Church sends kids away

Staff WriterAugust 18, 2009 

— One church has dealt with a new law banning sex offenders from within 300 feet of child-care facilities by moving children's programs off site.

St. John's Metropolitan Community Church on Glenwood Avenue made the decision last fall, because one of its members would have had to stop worshipping on Sundays.

"At our church we believe that we should have the doors open to everybody," said member Stan Kimer, first vice president of the N.C. Council of Churches. "That's one of the purposes of church is to take people in that society might reject. ... You're almost taking someone who's down and preventing him from doing the things he needs to do to move on with his life."

With their parents

Kimer said St. John's typically has fewer than 10 children at a service. They usually stay in the sanctuary with their parents during worship anyway, leaving only for occasional special programs. Such special events now occur while the sex offender is not present or at off-site locations such as parents' homes.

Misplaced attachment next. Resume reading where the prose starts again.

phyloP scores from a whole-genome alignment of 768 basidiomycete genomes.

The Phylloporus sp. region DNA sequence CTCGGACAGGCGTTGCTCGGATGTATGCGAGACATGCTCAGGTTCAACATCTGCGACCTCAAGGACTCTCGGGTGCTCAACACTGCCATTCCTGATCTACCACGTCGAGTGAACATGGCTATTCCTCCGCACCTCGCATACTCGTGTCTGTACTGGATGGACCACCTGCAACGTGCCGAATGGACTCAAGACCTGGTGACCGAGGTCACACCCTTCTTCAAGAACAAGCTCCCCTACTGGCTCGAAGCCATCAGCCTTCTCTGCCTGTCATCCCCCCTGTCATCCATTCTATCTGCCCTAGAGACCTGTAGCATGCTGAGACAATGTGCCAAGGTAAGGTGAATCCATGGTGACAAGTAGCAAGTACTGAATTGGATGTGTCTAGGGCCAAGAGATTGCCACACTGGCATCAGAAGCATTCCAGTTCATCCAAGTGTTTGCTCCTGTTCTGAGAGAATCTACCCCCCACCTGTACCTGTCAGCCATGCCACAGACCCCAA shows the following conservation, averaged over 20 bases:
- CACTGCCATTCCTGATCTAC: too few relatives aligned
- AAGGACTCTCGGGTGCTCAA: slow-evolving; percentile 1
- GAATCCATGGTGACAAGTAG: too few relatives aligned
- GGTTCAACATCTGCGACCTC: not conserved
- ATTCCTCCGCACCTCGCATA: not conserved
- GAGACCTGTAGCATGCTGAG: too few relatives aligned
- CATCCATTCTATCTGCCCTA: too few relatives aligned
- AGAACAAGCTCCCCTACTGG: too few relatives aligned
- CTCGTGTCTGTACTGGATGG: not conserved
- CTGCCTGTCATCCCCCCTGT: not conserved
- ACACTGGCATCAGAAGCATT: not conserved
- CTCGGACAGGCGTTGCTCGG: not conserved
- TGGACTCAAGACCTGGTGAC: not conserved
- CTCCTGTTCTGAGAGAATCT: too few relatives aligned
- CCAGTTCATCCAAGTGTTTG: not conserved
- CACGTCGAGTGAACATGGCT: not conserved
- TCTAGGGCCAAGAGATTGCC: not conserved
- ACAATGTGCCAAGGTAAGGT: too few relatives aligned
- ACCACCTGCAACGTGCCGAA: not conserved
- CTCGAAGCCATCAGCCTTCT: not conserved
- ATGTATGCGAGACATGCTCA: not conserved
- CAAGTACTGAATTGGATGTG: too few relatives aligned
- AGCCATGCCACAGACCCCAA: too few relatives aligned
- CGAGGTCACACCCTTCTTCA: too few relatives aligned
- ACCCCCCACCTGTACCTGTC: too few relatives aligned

The offender was convicted of indecent liberties with a child, obscene literature and immorality with a minor in 1986 and second-degree sexual exploitation of a minor in 1997, according to state records.

Kimer said the man has been out of prison for several years and helps to lead music, teach adult classes and serve the church in other ways.

"He wanted to change his life," said Kimer. "His being at church was a very important part of his rehabilitation." or 919-932-8760

News & Observer is pleased to provide this opportunity to share information, experiences and observations about what's in the news. Some of the comments may be reprinted elsewhere in the site or in the newspaper. We encourage lively, open debate on the issues of the day, and ask that you refrain from profanity, hate speech, personal comments and remarks that are off point. Thank you for taking the time to offer your thoughts.

Commenting FAQs | Terms of Service